SILOS AND SYCAMORES
Updated: Feb 19
COLIN MASON B.SC., CMO, PRACTICE PARTNER, MARKETING
In a simplified business model, Marketing is one of four management responsibilities. The others are Operations, Finance, and Labour (or Human Resource). Ironically, graphic representations of this classic four-silo model tends to promote the mistaken perception that each management area operates in isolation, without a lot of involvement with the other management functions. So this popular and classic representation, though useful as a teaching model or textbook illustration, could not be further from the realities of a functioning business environment.
From the marketing managers perspective, this means that the other three divisions of the firm not only have immense impact on marketing plans and strategies, but they in fact have responsibilities for certain marketing functions. New product development and packaging cannot proceed without Operations. Post-sale customer interaction cannot exclude the Finance-managed activity of invoicing and collection. A sales strategy cannot deny the input of HR in growing a solid sales team.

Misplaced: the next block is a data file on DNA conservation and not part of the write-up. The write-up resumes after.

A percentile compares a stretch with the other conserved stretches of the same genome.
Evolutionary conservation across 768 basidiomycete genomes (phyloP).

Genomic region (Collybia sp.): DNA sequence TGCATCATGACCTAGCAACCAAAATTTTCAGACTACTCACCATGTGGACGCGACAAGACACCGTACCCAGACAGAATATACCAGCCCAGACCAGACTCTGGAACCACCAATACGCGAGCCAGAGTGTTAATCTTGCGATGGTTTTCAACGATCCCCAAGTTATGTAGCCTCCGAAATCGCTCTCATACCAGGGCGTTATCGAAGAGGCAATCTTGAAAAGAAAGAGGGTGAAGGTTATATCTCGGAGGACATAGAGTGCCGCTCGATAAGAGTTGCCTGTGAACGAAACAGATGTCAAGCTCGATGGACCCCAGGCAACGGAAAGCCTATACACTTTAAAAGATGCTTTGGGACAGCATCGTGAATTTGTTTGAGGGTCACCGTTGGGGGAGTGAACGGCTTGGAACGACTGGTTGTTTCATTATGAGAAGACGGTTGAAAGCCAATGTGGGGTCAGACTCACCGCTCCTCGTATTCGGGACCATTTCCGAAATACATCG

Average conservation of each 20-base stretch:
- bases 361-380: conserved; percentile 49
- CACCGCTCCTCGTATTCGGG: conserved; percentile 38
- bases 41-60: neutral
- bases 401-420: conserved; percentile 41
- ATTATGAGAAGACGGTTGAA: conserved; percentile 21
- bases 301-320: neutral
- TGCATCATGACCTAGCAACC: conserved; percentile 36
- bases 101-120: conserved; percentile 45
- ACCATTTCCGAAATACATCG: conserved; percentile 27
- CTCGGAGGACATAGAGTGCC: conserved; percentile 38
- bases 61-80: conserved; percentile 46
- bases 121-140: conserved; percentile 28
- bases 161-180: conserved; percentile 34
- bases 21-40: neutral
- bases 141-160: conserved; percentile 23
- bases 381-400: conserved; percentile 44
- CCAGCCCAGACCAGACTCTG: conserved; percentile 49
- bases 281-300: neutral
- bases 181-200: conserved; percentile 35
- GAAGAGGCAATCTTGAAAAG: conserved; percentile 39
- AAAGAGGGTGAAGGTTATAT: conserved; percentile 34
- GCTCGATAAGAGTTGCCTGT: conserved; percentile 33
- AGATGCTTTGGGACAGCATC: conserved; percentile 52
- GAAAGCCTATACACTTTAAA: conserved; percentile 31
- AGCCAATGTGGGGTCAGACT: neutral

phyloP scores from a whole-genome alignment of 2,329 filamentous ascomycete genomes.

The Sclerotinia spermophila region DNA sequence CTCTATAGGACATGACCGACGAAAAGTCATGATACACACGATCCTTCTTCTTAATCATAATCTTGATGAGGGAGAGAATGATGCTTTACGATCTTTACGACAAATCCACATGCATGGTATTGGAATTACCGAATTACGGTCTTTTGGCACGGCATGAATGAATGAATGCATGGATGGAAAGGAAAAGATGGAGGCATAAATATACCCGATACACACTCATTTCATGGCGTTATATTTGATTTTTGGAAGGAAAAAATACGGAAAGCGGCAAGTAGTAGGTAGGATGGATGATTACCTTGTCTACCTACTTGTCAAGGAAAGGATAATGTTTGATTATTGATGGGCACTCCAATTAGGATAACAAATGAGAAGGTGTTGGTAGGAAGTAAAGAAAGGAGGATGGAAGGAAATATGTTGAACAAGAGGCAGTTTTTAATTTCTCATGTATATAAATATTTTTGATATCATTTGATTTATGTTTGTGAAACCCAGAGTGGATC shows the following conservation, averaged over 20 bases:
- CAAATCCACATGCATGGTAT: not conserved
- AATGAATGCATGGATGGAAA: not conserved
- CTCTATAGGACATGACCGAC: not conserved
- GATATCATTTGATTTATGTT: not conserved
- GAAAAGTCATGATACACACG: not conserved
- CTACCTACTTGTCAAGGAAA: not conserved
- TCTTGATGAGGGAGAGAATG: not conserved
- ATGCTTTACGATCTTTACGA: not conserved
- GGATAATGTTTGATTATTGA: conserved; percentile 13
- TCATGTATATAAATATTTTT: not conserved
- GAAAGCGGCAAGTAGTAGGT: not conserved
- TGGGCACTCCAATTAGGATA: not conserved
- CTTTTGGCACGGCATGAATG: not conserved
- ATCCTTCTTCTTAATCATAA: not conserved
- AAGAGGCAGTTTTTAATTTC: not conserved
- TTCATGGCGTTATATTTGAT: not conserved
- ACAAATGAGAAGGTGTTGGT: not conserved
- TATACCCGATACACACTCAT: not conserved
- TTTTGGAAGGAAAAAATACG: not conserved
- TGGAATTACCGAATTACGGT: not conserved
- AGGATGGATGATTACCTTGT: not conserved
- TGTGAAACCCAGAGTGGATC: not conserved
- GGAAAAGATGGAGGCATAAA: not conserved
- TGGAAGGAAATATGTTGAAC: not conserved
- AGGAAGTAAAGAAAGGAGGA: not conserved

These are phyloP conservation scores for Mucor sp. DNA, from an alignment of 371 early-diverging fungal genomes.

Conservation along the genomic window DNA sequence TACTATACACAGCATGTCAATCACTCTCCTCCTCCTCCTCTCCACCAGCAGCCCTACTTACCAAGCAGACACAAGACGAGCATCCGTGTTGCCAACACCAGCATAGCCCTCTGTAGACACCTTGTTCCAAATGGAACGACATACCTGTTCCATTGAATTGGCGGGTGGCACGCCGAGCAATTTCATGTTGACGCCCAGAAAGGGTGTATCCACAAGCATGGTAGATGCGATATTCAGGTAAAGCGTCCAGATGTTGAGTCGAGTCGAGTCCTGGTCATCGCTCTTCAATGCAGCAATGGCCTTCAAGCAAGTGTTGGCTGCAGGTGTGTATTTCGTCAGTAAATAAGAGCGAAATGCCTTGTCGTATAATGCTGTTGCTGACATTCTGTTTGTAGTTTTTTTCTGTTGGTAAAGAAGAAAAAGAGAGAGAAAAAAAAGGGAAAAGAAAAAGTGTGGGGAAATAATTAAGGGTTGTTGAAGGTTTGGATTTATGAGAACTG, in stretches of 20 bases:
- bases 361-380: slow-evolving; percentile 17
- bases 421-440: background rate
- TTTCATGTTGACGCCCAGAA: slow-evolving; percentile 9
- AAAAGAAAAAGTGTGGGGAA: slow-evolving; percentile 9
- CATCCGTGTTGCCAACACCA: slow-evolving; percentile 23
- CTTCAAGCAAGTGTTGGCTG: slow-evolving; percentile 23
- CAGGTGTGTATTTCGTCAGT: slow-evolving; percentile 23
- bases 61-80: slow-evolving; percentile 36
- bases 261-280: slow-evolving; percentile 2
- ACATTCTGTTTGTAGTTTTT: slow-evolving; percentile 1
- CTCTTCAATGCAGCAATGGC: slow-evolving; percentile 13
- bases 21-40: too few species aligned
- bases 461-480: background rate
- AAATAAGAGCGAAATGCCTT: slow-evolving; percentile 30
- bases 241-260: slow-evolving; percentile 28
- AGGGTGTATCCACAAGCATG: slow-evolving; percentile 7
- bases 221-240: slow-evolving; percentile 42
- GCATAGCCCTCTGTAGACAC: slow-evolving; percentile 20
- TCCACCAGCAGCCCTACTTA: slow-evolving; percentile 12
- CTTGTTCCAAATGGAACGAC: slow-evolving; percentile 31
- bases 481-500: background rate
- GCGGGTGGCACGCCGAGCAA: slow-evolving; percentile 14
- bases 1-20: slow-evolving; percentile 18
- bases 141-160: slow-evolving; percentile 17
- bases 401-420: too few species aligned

For the novice marketing manager this means a steep on-the-job learning curve in the arts of collaboration, cooperation and compromise; subjects that are not usually inherent in an MBA curriculum.
To contrast with the four silo model of business management, a more exact portrayal of the management roles might be found in the image of trees in a grove, with root systems that intertwine and share resources in order to prosper together, and that create a single beautiful canopy.